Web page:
New Challenges

A New Challenge will appear in our newsletter every few weeks.

Community Carbon Challenge — Repair Everything

Picture of toolbox, Rosy the Riveter image from ifixit website, and glove that has been repaired.

“I will repair whenever possible rather than throw away and replace.” FACT: 2020 was the year in which the weight of “human-made mass”—all the stuff we’ve built and accumulated—exceeded the weight of biomass on the planet. Source 

“Repair Everything” first appeared in our newsletter Jan 7, 2021. One year later we think the message is worth repeating. 

  • Repair saves you money, leaves you with a feeling of accomplishment and allows you to preserve treasured heirlooms. 
  • Repair is good for the environment. Combined with proper end-of-life recycling it reduces waste and reduces the need for new raw materials. 
  • Repair creates good green local jobs. If you are not a DIY kind of person, you can support a growing number of repair shops. Yes, this is a thing. Track these repair shops down and support them. 

Many manufacturers have been trying to make repair difficult; some even trying to take the right to repair away. We should have the right to repair our own stuff

A Canadian right-to-repair debate update: Bill C-272, A bill that seeks to finally tip the scales in favour of repair passed unanimously after 2nd reading June 2, 2021 and has been stalled in committee ever since. Talk to your MP. In Ontario Bill 72, A Consumer Protection Amendment Act (Right to Repair Electronic Products) was defeated after 2nd reading in May of 2019. 

For more information about repair, iFixit is still a great place to start. And of course, there are DIY videos to help you through almost any repair on YouTube. (Another tip: When you do buy new, buy goods made to last, are repairable and, at the end of their life, recyclable.) 


A look back at three of our previous repair/circular economy challenges 

Repair Everything | A Stitch In Time – Mend Your Clothes | Support the circular economy 

Community Carbon Challenge New Year’s 2022 — CO2, A Direct Result of Consumption

Living the 1.5 Degree Lifestyle

Make this the year you start to decouple your lifestyle from carbon as a fuel and as ‘stuff’ you consume. Every activity, object, and item of food comes with a carbon footprint; that is, the amount of carbon that went into its production and transportation and has already been released into the Earth’s atmosphere. We call this embodied carbon or upfront carbon emissions. These emissions are creating climate heating RIGHT NOW. Every day we make personal choices that either increase atmospheric carbon emissions or reduce them.

As Lloyd Alter says in his new book Living the 1.5 Degree Lifestyle — Why Individual Climate Action Matters More Than Ever, “…CO2 is a direct result of consumption.” (Learn more about the book here. Order the book here [paper or digital].)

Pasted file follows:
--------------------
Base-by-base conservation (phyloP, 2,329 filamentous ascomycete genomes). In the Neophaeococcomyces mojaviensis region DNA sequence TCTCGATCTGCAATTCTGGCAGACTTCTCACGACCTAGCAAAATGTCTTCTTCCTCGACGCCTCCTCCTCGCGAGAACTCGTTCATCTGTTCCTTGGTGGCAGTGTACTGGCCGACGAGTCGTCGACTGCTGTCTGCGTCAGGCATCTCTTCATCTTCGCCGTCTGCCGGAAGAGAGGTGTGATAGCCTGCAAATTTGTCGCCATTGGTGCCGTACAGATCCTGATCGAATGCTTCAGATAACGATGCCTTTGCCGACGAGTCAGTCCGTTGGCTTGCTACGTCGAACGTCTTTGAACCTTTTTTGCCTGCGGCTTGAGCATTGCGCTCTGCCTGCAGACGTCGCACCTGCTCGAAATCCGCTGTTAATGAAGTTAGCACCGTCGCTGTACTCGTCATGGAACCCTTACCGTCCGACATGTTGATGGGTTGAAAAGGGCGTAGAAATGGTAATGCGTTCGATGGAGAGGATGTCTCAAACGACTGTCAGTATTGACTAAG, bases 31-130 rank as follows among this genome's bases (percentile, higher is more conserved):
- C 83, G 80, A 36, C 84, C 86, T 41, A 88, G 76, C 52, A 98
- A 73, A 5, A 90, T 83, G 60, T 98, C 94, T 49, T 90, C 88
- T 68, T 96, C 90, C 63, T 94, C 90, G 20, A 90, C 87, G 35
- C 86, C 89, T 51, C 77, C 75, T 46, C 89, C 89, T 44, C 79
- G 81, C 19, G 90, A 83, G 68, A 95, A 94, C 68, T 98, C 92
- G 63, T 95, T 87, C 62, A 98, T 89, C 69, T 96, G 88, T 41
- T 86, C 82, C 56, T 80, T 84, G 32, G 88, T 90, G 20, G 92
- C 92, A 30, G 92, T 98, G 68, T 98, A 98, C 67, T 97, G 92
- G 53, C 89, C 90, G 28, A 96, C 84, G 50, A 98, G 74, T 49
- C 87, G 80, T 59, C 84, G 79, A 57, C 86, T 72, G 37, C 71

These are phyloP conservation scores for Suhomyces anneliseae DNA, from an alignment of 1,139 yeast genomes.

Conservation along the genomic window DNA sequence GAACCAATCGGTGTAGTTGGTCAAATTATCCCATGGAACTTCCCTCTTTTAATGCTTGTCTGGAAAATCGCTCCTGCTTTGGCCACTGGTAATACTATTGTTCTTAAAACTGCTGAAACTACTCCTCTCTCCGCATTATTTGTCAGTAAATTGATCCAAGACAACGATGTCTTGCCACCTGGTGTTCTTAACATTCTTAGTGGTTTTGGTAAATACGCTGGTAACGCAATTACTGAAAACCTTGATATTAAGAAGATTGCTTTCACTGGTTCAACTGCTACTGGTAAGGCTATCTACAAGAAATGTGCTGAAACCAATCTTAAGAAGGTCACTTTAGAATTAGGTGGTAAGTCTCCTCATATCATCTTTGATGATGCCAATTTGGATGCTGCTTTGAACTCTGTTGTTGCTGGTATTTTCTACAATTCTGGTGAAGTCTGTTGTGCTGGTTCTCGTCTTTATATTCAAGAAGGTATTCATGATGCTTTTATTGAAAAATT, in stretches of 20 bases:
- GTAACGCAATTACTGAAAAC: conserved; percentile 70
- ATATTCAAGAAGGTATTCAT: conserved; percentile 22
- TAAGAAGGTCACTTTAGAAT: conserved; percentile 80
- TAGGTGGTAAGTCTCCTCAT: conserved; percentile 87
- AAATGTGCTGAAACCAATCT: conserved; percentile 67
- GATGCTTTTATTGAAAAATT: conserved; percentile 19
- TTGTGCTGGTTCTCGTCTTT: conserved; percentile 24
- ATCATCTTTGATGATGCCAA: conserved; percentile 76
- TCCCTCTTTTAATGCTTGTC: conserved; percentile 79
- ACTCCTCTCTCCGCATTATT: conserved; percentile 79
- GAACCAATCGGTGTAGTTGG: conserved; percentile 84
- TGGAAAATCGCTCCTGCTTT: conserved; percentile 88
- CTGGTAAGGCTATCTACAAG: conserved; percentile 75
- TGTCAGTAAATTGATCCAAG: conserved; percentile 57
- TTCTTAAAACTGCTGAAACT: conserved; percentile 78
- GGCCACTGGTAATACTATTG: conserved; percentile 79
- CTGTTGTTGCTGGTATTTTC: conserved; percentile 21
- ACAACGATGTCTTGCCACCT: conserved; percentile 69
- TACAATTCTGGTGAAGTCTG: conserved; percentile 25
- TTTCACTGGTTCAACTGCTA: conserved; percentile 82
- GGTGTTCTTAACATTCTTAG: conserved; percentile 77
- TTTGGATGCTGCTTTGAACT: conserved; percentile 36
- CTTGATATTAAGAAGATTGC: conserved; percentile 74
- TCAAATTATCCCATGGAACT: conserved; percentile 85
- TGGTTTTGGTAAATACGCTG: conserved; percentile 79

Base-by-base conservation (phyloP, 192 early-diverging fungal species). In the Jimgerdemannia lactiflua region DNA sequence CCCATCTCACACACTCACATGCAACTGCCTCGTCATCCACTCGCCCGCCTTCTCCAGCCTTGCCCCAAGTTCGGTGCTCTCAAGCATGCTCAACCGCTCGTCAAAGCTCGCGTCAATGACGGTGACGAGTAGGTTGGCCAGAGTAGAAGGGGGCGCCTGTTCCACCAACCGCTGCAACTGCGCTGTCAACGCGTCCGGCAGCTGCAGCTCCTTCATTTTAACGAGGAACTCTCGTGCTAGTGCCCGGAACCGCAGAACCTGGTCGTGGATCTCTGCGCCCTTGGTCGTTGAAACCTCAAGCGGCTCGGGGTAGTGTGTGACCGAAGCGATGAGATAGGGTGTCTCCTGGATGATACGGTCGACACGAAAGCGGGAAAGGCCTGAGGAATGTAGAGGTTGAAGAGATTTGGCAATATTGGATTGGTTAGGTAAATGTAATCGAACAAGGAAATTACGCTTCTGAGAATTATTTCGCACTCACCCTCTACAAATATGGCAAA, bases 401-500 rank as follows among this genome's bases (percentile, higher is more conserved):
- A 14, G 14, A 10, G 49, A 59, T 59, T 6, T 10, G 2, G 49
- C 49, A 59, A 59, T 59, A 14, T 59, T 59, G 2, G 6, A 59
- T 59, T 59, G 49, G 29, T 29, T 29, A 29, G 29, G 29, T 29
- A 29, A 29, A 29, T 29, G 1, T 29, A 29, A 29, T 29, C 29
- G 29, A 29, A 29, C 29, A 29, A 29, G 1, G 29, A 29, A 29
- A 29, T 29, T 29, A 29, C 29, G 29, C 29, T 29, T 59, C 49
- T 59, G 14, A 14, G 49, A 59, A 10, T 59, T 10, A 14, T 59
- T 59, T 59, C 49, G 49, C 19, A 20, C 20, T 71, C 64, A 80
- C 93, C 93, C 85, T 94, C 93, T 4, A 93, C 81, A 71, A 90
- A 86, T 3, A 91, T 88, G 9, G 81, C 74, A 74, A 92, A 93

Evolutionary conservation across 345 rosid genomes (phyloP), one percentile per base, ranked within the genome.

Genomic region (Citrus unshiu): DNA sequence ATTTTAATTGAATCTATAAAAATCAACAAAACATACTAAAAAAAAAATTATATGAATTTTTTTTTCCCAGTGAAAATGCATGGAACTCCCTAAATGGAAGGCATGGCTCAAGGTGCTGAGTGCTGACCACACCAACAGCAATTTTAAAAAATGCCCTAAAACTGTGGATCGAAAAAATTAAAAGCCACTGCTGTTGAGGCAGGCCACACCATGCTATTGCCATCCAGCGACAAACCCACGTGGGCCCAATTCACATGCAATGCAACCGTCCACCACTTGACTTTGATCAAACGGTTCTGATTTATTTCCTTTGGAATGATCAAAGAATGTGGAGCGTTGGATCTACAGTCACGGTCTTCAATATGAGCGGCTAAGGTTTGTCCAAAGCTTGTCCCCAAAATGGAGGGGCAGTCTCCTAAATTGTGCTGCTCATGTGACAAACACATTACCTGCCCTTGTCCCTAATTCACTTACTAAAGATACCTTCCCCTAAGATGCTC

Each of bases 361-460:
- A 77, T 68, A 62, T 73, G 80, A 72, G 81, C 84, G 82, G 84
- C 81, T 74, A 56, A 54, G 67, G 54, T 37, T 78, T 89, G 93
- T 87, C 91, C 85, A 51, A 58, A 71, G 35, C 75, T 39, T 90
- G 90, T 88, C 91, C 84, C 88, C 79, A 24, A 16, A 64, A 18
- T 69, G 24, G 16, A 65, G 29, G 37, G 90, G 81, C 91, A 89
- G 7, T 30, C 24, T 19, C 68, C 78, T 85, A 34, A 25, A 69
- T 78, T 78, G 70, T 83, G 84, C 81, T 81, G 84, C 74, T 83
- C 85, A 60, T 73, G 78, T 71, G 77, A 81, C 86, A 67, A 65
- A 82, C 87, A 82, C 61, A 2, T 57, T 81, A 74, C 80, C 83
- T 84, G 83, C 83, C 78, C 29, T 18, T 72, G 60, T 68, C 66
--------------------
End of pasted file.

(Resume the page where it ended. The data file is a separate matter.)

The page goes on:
So, give some thought to what is enough, what is sufficient to maintain our lifestyle in 2022. Let’s reduce our carbon consumption on a daily basis. A good place to start is by joining 100 other families and 13 Muskoka businesses which have taken on the CAM Community Carbon Challenge. You will find lots of simple, data-backed ideas to help you get started.

A Climate Christmas Carol  

We will take climate action together for the people we love and for the planet. For our children, our grandchildren, and future generations we all must act now. Change can happen overnight.

Ghost of Christmas yet to come

The Ghost of Christmas Yet to Come

In Charles Dickens “A Christmas Carol” we witness the transformation of Ebenezer Scrooge through the intervention of 3 spirits. Past, present, and future.

We have seen the past. A time when many of us enjoyed the benefits of a relatively stable climate and cheap energy. We in the Global North flourished!

We see in the present the result of our excessive exploitation of the planet’s resources and our disregard for the effects of pollution on land, air, and water. We see the effects of changing climate already altering the lives of many.

We read the dire predictions for the future by climate scientists if we continue with business as usual.

In Dickens’ story, the Ghost of Christmas Yet-To-Come shows Scrooge that his future fate is not set in stone. The future depends on the actions we take in the present.

We too can make decisions that will ensure a better future for all.

We can do it. We must do it.

Community Carbon Challenge is now on Instagram